Over the past few years there’s been a revolution in self-published novels, and it’s far from complete, but it’s healthy and vibrant thanks to Amazon.
Like any large corporation, Amazon has had a checkered past, with claims of tax avoidance in the UK and allegations of poor working conditions in its numerous warehouses.
You can’t accuse Amazon of being a wallflower. It’s an organization with clear goals and aggressive drive, learning from its mistakes and pioneering new markets, such as independent publishing.
Call me naive, but I think Amazon is an intelligent, progressive organisation. Ah, I can hear the cynics already crying, “Amazon’s only after one thing, shareholder profit.” Maybe. Maybe not.
In 1970, Milton Friedman popularized the notion that companies exist for the sole reason of making profit. Even on the surface, such a position is clearly flawed as it says the only moral in business is money. Certainly, there have been plenty of examples of this, from the Wolf of Wall Street to the infamous example of GM pennypinching on the safety of the Corvair, but that doesn’t make it a correct assertion. Hollywood popularized this notion with the idea that greed is good, and in recent years we’ve seen the rise of the Occupy movement to try to curb this destructive notion.
Friedman’s comment has been called “The dumbest idea in history.”
In reality, the only reason for a company to exist is to serve the customer. For all the criticisms of Amazon, this is one area in which everyone agrees Amazon excels. Amazon puts the customer first.
And this is where things get interesting…
Amazon started as a company specializing in distributing CDs, books, software, etc, and it never lost sight of its role as a book broker. When Sony produced the first eReader in 2004, Amazon saw an opportunity and came out with the Kindle in 2007.
At the same time, Amazon launched KDP – Kindle Digital Publishing and began a journey of transforming independent publishing from a vanity press to a legitimate platform for all authors worldwide.
Why Kindle Will Change the World
A decade ago, Amazon was considered little more than a virtual version of Barnes & Noble. Now that it’s arming writers with the tools to put their work on those virtual shelves, it’s about more than just stocking a virtual superstore with best-sellers… Kindle owners aren’t cradling dinosaurs. They’re cradling tigers.
Amazon launched the Kindle knowing they were launching a revolution in publishing.
Even in its infancy, KDP had a clear vision of liberating writers, and that’s quite profound. The Amazon Kindle was never about replicating the existing book market in an electronic format. From its inception, it was about transforming the literary world by freeing writers from the shackles of a few great publishing houses. Kindle and KDP have always focused on opening the door to new voices.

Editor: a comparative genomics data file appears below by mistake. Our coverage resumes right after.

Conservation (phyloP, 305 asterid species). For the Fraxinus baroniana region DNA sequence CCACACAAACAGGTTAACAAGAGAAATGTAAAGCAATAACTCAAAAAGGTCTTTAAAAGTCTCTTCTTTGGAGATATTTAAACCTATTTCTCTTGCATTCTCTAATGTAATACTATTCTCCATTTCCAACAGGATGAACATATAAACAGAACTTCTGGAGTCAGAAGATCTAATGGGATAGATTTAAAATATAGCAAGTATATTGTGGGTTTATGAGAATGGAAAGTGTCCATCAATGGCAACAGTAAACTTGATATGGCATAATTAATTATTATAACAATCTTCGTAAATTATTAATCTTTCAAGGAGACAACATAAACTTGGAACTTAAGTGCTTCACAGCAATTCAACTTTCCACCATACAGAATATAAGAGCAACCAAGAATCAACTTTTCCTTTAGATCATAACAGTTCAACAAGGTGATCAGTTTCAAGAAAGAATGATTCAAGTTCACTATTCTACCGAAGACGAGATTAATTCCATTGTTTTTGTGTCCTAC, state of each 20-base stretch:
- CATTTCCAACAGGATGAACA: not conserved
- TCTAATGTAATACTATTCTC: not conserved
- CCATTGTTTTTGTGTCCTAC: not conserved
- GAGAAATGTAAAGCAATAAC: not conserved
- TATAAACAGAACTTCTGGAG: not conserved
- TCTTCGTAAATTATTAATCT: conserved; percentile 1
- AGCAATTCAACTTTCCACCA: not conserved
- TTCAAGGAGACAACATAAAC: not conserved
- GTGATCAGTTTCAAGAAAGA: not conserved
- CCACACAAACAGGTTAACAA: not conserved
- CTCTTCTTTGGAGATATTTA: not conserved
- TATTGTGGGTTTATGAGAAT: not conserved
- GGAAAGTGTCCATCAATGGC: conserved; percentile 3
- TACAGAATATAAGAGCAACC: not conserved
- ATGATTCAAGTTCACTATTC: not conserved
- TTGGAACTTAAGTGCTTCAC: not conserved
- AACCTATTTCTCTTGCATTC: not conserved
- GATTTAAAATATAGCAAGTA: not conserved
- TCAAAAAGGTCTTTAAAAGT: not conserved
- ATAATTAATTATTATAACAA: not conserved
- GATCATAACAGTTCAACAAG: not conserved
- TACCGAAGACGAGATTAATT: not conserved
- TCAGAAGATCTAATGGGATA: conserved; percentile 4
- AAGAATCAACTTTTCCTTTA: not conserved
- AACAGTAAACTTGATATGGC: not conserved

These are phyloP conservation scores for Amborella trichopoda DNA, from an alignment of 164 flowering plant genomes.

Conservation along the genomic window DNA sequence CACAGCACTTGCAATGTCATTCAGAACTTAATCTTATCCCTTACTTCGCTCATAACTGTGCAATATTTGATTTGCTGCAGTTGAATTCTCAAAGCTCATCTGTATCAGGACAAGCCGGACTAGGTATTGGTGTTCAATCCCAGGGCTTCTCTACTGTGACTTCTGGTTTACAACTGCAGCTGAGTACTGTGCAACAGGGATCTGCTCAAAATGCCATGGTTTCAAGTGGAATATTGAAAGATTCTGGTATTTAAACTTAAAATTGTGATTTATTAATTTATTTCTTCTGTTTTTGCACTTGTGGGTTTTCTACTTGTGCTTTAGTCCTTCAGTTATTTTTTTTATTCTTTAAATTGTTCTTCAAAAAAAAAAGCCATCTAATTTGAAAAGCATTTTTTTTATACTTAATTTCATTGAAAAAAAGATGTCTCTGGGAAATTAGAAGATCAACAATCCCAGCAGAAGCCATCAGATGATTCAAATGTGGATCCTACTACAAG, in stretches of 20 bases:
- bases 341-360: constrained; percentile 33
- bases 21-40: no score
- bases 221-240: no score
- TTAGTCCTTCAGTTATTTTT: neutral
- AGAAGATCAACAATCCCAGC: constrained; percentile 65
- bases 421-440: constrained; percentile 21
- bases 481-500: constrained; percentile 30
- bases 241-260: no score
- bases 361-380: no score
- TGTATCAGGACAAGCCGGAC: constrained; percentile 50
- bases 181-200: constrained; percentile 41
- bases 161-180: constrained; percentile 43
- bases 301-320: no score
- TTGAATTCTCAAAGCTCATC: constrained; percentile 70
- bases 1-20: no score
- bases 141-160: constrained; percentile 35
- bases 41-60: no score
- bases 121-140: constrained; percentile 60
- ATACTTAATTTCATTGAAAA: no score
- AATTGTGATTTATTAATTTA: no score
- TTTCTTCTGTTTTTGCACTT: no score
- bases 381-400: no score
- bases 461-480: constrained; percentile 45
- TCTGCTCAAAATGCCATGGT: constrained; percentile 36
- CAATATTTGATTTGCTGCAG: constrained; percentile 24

Publishing houses have traditionally been the gatekeepers of books, but that’s changing. Now the gatekeeper is the reader, and that’s a remarkable transformation.
Amazon’s focus on the customer has taken publishing in an unexpected direction, giving writers their independence.
Critics point out that publishers act as the gatekeeper on quality, but readers can do that better than any publisher. Sure, there are a few bad apples that game the review system on Amazon, but you can download a free sample if you’re suspicious, or you can get a refund within a week. And fake reviews invariably backfire, as real readers will object and ensure their voice is heard.
There is a role for publishers, but it’s not to be the gatekeeper as that invariably leds to a narrow focus on what publishers think is marketable, and it’s not necessarily what writers and readers want to explore.
I’m an example of an author that has thrived as an indie. I’ve got eight books and a bunch of novellas. I’ve sold 40,000 copies, and yet publishers and agents still turn me away. Go figure!
Xenophobia – Couldn’t put the book down until my kindle battery discharged
Anomaly – One of the best books I’ve ever read
Little Green Men – Peter Cawdron has limitless imagination. When you read this book it transports you to a whole different world
And publishers claim they’re the gatekeepers? Really? These readers, and hundreds more, all disagree.
Without Amazon, I wouldn’t be a published author. Yes, that’s right, I have the audacity to claim equality with any other published author, be that independently published or through a publishing house. There is no difference.
Writers need to be published to grow. Without the feedback mechanism of readers reviewing and critiquing their work, it is impossible to develop as a writer.
Recently, I made the decision to make my top four books exclusive on Amazon at a time when other authors are telling me I should be with Kobo, Google Play, Apple, etc. Why? Because I appreciate what Amazon has done for me personally. Yes, others are coming to the party, but Amazon treats me like Neil Gaiman. Amazon gives me access to the exact same platform as Hugh Howey or Stephen King. Amazon doesn’t care if I sell one book or one million. I still have books with Smashwords, and they too are the author’s friend, but Amazon continues to champion the indie cause.
At some point, I hope to be picked up by a traditional publisher (although I’m probably not helping my cause with this blog post), but I’ll always have a soft spot for Amazon. When others were cheerleaders standing on the sidelines, Amazon was in the game with me, helping me to succeed.
Say what you will about Amazon, but without them, the indie revolution would be dead and my writing would be stuffed away in a desk drawer.
Thanks Jeff & team.